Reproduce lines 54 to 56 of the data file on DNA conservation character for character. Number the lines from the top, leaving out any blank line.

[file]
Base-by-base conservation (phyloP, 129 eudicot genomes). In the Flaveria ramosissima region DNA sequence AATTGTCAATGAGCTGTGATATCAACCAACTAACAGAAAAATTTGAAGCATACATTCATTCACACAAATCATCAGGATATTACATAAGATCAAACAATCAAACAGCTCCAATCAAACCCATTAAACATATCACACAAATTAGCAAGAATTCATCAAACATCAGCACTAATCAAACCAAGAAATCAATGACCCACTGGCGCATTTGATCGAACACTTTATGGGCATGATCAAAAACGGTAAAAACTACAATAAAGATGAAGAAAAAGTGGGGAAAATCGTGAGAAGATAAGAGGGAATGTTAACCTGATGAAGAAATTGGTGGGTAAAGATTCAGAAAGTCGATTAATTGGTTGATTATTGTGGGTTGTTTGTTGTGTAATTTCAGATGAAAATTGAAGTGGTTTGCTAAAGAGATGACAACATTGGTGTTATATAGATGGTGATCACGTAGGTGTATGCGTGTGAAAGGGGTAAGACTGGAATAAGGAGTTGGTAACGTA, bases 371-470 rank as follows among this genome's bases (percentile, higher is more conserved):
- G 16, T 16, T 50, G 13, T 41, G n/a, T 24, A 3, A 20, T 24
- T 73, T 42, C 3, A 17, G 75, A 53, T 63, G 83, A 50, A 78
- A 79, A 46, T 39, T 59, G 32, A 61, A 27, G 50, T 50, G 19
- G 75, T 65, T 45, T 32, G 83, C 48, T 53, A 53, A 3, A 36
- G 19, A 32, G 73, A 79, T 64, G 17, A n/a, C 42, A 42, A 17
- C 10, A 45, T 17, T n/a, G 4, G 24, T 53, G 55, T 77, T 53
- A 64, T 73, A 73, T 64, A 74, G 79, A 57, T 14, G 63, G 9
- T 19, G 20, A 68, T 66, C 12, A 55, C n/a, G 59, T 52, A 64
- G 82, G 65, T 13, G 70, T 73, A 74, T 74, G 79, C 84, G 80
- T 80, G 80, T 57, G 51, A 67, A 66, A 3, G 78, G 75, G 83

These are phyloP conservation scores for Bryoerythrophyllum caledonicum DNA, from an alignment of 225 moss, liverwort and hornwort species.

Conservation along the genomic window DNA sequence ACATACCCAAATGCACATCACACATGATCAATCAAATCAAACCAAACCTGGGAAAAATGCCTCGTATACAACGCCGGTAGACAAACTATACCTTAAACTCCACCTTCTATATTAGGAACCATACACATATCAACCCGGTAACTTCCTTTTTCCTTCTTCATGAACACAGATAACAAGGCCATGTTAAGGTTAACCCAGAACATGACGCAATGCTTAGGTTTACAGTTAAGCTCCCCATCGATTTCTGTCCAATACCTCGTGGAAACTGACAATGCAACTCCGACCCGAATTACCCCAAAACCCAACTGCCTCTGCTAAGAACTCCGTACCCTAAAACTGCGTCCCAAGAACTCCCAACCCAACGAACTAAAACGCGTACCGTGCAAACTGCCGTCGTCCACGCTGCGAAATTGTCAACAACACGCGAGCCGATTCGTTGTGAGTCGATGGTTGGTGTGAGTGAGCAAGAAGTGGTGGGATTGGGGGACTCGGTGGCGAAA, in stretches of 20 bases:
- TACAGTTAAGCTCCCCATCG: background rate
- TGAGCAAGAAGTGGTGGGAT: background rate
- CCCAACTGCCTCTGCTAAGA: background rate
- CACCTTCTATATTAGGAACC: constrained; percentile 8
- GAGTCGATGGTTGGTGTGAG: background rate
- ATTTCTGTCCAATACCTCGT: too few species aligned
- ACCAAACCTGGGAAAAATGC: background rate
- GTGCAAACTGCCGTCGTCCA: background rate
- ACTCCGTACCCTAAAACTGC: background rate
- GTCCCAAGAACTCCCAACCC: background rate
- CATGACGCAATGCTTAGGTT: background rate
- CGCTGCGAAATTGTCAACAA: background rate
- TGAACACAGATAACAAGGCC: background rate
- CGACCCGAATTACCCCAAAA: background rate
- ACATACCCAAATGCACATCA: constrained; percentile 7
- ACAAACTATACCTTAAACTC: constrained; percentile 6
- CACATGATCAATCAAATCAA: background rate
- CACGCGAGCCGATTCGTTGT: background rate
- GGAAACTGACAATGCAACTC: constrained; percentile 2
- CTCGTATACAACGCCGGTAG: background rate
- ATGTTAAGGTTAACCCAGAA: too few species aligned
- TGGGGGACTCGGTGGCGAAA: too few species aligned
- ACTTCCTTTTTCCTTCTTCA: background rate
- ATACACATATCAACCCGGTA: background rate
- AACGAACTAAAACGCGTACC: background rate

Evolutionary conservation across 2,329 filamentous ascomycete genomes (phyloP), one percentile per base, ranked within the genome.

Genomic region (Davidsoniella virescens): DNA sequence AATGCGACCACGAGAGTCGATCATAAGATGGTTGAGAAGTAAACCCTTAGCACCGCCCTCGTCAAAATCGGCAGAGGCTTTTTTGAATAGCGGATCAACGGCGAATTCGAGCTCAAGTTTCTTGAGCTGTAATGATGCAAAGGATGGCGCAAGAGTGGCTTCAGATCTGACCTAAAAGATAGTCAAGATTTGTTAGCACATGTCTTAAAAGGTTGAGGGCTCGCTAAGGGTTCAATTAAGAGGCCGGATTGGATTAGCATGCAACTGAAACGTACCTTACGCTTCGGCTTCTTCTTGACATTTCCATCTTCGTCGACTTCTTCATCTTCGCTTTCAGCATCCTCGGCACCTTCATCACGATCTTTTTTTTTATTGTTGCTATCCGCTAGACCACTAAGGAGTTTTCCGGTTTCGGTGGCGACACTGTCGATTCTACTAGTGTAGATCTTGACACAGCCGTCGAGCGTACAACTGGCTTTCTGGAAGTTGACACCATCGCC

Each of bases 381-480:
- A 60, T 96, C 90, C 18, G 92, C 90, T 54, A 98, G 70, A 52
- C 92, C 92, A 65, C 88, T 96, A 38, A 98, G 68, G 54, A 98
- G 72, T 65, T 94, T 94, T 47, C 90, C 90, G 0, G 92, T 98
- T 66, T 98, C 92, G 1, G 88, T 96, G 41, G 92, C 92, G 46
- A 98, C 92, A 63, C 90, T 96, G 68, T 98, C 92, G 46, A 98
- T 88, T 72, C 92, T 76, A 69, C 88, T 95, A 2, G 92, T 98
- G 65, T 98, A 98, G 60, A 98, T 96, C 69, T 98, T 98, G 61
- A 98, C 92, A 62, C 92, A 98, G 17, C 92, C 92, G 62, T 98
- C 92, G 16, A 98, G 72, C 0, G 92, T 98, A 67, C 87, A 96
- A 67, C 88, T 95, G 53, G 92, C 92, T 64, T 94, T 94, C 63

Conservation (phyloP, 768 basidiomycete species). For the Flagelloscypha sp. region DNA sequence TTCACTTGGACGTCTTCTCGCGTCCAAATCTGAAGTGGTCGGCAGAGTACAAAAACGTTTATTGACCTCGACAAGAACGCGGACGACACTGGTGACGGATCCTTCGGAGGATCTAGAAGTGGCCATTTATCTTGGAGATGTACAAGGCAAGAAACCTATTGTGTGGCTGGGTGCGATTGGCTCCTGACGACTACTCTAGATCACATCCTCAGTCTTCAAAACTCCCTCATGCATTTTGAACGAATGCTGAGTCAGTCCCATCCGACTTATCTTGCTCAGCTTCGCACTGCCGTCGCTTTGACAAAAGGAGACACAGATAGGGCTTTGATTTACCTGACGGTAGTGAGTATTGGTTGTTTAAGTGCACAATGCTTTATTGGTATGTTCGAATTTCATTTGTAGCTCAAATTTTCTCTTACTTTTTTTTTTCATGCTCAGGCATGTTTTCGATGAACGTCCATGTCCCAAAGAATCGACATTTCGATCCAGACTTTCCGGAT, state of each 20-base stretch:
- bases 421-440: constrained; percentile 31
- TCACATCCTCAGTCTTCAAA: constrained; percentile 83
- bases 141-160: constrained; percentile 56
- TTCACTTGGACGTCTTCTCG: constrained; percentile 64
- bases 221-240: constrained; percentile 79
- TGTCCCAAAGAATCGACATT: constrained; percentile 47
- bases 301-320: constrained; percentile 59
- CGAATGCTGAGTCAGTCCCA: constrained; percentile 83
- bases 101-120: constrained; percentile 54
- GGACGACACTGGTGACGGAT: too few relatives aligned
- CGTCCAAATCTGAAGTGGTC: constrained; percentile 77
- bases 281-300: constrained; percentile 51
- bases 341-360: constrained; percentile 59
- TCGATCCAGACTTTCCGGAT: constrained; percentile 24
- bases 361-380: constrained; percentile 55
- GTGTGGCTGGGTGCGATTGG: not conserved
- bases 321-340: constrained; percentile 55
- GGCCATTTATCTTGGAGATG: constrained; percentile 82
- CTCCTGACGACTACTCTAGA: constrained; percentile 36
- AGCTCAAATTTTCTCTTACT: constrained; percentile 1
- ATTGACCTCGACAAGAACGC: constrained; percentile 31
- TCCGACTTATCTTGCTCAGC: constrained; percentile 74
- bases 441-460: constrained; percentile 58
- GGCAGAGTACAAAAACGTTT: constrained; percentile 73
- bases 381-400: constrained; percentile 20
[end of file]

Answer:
- TCACATCCTCAGTCTTCAAA: constrained; percentile 83
- bases 141-160: constrained; percentile 56
- TTCACTTGGACGTCTTCTCG: constrained; percentile 64